New Ukraine Video Puts Into Question Effectiveness of Russian Defense
A video posted to social media by the Defense of Ukraine (@DefenceU) has gone viral.
The video is quite important as it puts into question the effectiveness of Russian defenses.
“Challenger 2: If there is such a thing as ‘dragon teeth’, there must be a ‘dragon dentist,'” the tweet noted mockingly.
It had been viewed nearly a half million times as of Friday afternoon.
Much has been made of the fortifications that the Kremlin has hastily constructed to blunt the expected Ukrainian counteroffensive.
These so-called “Putin Lines” look as if they’d fail to stop, let alone even slow down an advance by modern main battle tanks (MBTs), and it suggests that Russian leaders need to better understand how “dragon’s teeth” actually work.
The Origin of the Drachenzähne
Originally developed prior to the Second World War by the German military, these square-pyramidal anti-tank obstacles were produced using reinforced concrete. Each of these “teeth” was around three to four feet (90 to 120 cm) high. Though not technically intended to stop a tank, the idea was that it would slow down enemy vehicles, which could then be targeted with anti-tank weapons.
Though the British laid a significant number along its coasts as part of the defensive efforts to counter a German invasion, Dragon’s Teeth were most widely used as part of the Siegfried Line along the German border. What is also notable is that the Germans didn’t simply lay out the barriers on the ground, but rather each rested on a concrete map that was often sunk several feet into the ground to prevent tunneling, where an explosive could be more readily placed. The individual “teeth” could be further anchored to the mat, which meant that a tank couldn’t push it out of the way.
The dragon’s teeth were staggered and spaced in such a manner that a tank couldn’t drive through the rows of barrier, while the teeth were further reinforced with barbed wire and even pillboxes. The Russian Army clearly didn’t get the memo detailing the instructions on building and placing the defenses.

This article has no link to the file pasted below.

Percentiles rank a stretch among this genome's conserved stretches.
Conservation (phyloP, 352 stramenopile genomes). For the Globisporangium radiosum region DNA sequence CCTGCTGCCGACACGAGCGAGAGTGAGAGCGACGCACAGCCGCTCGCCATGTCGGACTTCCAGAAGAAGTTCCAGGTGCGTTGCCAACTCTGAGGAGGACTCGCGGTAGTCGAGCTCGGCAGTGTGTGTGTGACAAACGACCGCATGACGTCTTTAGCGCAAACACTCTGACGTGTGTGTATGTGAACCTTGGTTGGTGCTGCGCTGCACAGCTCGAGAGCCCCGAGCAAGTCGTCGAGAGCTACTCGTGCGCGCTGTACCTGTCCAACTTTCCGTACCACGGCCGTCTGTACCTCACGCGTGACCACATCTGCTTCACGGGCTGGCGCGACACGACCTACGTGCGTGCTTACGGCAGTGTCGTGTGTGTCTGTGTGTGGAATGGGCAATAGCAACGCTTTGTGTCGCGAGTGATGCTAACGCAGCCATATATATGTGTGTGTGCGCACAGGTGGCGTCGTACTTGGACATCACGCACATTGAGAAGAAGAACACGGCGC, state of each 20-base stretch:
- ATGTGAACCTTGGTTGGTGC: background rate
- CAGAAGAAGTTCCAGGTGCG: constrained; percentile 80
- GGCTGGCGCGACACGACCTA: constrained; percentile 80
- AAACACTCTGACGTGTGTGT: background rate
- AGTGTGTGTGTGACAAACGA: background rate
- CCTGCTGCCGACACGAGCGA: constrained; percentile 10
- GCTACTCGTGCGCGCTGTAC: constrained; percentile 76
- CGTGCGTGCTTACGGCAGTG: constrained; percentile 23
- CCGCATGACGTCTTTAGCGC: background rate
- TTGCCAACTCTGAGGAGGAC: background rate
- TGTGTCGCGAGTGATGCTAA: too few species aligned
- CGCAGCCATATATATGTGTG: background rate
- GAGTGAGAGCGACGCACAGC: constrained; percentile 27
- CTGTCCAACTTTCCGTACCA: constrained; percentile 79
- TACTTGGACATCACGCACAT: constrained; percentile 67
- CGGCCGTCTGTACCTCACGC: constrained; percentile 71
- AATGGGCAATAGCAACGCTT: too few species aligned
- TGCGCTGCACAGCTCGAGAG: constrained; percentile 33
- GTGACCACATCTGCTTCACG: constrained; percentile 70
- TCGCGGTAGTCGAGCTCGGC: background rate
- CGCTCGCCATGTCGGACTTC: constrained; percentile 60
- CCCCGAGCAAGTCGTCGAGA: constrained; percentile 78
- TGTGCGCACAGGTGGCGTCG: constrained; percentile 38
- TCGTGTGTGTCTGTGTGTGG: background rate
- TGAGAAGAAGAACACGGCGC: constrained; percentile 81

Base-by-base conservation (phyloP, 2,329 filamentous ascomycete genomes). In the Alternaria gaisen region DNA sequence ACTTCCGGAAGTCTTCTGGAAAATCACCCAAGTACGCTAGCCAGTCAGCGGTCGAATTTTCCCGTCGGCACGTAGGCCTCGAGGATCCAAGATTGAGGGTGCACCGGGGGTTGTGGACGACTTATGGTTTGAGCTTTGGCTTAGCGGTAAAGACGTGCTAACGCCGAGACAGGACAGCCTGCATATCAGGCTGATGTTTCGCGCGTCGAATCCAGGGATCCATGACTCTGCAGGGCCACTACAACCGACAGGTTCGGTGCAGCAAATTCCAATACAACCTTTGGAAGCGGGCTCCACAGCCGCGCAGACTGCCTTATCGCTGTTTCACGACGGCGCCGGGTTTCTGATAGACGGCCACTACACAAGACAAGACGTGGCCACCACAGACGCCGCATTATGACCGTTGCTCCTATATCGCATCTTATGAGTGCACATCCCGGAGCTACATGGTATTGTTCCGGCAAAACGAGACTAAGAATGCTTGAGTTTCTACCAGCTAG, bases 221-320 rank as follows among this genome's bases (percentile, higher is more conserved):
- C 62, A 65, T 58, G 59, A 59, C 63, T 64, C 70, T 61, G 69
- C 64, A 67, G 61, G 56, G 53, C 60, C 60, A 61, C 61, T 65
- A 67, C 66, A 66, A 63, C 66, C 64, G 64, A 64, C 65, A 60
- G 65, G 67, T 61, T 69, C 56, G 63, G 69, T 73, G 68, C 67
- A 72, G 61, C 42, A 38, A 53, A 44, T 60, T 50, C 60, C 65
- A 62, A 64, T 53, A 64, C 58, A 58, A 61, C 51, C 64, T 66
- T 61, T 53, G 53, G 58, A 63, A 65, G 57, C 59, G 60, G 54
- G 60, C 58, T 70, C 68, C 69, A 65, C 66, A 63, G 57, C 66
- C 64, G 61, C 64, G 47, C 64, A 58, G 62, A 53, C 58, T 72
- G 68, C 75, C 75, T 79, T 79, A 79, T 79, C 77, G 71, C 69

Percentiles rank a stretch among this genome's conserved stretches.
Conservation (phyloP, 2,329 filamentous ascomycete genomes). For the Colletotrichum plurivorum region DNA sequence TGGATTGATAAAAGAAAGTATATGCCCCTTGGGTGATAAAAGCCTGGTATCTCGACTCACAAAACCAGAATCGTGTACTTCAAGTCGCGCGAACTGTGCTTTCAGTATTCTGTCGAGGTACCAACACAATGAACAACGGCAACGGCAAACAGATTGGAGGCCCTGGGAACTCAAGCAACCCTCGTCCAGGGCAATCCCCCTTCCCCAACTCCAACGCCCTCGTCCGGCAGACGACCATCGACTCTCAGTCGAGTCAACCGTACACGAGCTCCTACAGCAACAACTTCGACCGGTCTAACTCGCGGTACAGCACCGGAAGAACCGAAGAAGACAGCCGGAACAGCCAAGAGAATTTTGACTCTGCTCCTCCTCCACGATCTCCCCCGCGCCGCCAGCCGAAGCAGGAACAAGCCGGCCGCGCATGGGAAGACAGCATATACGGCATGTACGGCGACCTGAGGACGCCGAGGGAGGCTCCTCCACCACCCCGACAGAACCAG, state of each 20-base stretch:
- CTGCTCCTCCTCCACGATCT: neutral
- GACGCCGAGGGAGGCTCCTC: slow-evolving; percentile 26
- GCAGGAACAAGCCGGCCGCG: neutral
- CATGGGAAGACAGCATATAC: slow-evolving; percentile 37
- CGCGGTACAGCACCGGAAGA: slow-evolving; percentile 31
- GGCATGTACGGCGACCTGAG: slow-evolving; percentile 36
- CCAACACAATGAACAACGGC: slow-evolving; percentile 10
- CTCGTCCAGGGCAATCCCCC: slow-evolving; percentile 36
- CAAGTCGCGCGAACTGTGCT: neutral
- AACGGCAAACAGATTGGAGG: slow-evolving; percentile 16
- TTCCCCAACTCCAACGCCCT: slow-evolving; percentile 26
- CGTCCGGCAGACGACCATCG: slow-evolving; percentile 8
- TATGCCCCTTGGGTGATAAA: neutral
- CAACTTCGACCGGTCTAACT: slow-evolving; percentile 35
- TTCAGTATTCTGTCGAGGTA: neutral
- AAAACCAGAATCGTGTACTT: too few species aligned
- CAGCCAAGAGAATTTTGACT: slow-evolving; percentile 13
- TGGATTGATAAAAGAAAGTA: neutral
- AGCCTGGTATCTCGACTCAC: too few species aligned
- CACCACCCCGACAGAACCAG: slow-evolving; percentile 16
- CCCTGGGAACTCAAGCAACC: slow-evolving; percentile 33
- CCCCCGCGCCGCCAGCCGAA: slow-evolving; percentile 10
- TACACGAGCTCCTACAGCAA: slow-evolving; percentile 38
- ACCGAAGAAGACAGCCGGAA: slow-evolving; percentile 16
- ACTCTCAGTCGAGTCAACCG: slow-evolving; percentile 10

Proper Dragon’s Teeth Deployment
A more thorough placement of dragon’s teeth can now be seen along the border of Poland and the Russian exclave of Kaliningrad – but it was Warsaw’s forces not Moscow’s that constructed the defensive line. That effort began this past February and followed a border fence that was completed last October. Poland has further opted to fortify its border with Belarus.
Prior to the unprovoked invasion of Ukraine in February 2022, Kyiv had begun to construct fortifications as well, and though it didn’t widely employ dragon’s teeth, it did deploy a large number of “Czech hedgehogs,” the static anti-tank obstacles made of metal angle beams or I-beams.
Based on the recent video, as well as other photos shared on social media, the Russian efforts could likely do much to counter an attack. It is arguably just the latest wasted effort from the Kremlin in the ongoing war.
Challenger 2: If there is such a thing as “dragon teeth”, there must be a “dragon dentist.” pic.twitter.com/ieB13uVGTt
— Defense of Ukraine (@DefenceU) May 25, 2023
Author Experience and Expertise
A Senior Editor for 19FortyFive, Peter Suciu is a Michigan-based writer. He has contributed to more than four dozen magazines, newspapers, and websites with over 3,200 published pieces over a twenty-year career in journalism. He regularly writes about military hardware, firearms history, cybersecurity, politics, and international affairs. Peter is also a Contributing Writer for Forbes and Clearance Jobs. You can follow him on Twitter: @PeterSuciu.